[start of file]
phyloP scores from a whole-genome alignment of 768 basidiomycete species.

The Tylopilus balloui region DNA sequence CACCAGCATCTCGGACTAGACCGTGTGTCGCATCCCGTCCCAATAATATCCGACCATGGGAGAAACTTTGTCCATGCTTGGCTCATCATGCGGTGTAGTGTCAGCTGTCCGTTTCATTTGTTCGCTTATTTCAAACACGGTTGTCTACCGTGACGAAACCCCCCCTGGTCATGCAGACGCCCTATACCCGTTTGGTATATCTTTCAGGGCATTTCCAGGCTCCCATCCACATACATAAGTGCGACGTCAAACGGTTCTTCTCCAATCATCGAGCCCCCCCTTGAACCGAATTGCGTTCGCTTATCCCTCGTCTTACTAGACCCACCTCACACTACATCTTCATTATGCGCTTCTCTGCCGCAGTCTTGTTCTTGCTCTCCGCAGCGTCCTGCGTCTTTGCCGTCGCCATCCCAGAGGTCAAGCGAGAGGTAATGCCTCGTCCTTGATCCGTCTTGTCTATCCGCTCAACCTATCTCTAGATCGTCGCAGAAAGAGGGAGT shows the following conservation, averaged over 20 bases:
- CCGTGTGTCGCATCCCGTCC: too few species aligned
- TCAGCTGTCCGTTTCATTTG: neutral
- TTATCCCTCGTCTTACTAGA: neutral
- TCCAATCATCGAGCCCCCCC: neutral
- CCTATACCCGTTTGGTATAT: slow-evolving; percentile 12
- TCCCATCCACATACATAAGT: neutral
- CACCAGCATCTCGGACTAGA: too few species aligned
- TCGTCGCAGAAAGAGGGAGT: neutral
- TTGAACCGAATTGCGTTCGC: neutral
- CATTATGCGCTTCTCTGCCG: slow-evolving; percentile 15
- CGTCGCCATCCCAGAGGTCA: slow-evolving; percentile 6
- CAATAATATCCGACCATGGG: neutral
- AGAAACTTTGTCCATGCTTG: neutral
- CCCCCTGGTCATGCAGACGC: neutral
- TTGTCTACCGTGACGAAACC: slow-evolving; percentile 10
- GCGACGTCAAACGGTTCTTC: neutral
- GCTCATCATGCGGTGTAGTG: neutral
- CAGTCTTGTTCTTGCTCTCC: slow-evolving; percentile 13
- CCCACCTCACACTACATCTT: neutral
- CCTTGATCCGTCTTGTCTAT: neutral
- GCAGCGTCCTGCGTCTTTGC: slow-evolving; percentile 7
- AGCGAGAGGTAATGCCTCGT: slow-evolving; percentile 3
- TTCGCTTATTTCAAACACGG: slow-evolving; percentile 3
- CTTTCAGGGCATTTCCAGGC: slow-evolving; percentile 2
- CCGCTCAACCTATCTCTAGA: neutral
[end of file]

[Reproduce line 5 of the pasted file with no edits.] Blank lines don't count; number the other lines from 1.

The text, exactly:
- TTATCCCTCGTCTTACTAGA: neutral